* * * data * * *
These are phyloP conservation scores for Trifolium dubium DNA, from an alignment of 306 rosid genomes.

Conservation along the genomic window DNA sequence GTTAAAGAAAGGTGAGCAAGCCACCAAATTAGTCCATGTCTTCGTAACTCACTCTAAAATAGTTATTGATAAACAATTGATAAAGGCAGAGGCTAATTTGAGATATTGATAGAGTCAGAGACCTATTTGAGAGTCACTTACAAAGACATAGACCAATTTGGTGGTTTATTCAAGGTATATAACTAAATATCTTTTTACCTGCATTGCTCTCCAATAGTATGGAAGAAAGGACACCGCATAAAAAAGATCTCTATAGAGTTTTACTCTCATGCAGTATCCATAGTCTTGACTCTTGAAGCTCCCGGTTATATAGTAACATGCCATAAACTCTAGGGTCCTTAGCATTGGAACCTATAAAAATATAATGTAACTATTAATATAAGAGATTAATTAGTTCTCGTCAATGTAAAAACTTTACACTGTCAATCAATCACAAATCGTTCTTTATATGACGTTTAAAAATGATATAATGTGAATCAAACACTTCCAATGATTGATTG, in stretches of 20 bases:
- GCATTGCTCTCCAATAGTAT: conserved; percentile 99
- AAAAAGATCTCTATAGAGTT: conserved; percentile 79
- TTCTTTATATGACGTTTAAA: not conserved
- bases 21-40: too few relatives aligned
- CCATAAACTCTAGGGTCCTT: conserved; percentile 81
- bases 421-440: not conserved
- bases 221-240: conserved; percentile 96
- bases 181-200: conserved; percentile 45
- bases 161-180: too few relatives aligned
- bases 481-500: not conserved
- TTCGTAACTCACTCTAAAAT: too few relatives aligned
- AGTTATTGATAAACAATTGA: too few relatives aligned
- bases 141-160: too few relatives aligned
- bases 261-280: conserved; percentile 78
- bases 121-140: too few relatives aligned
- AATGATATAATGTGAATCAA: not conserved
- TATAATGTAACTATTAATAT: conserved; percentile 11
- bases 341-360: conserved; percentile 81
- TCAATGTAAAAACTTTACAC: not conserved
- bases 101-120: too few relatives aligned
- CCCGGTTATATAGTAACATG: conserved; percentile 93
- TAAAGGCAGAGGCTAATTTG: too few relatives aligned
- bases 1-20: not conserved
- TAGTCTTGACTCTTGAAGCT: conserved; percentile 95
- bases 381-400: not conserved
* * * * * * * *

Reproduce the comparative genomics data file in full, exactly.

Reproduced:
These are phyloP conservation scores for Trifolium dubium DNA, from an alignment of 306 rosid genomes.

Conservation along the genomic window DNA sequence GTTAAAGAAAGGTGAGCAAGCCACCAAATTAGTCCATGTCTTCGTAACTCACTCTAAAATAGTTATTGATAAACAATTGATAAAGGCAGAGGCTAATTTGAGATATTGATAGAGTCAGAGACCTATTTGAGAGTCACTTACAAAGACATAGACCAATTTGGTGGTTTATTCAAGGTATATAACTAAATATCTTTTTACCTGCATTGCTCTCCAATAGTATGGAAGAAAGGACACCGCATAAAAAAGATCTCTATAGAGTTTTACTCTCATGCAGTATCCATAGTCTTGACTCTTGAAGCTCCCGGTTATATAGTAACATGCCATAAACTCTAGGGTCCTTAGCATTGGAACCTATAAAAATATAATGTAACTATTAATATAAGAGATTAATTAGTTCTCGTCAATGTAAAAACTTTACACTGTCAATCAATCACAAATCGTTCTTTATATGACGTTTAAAAATGATATAATGTGAATCAAACACTTCCAATGATTGATTG, in stretches of 20 bases:
- GCATTGCTCTCCAATAGTAT: conserved; percentile 99
- AAAAAGATCTCTATAGAGTT: conserved; percentile 79
- TTCTTTATATGACGTTTAAA: not conserved
- bases 21-40: too few relatives aligned
- CCATAAACTCTAGGGTCCTT: conserved; percentile 81
- bases 421-440: not conserved
- bases 221-240: conserved; percentile 96
- bases 181-200: conserved; percentile 45
- bases 161-180: too few relatives aligned
- bases 481-500: not conserved
- TTCGTAACTCACTCTAAAAT: too few relatives aligned
- AGTTATTGATAAACAATTGA: too few relatives aligned
- bases 141-160: too few relatives aligned
- bases 261-280: conserved; percentile 78
- bases 121-140: too few relatives aligned
- AATGATATAATGTGAATCAA: not conserved
- TATAATGTAACTATTAATAT: conserved; percentile 11
- bases 341-360: conserved; percentile 81
- TCAATGTAAAAACTTTACAC: not conserved
- bases 101-120: too few relatives aligned
- CCCGGTTATATAGTAACATG: conserved; percentile 93
- TAAAGGCAGAGGCTAATTTG: too few relatives aligned
- bases 1-20: not conserved
- TAGTCTTGACTCTTGAAGCT: conserved; percentile 95
- bases 381-400: not conserved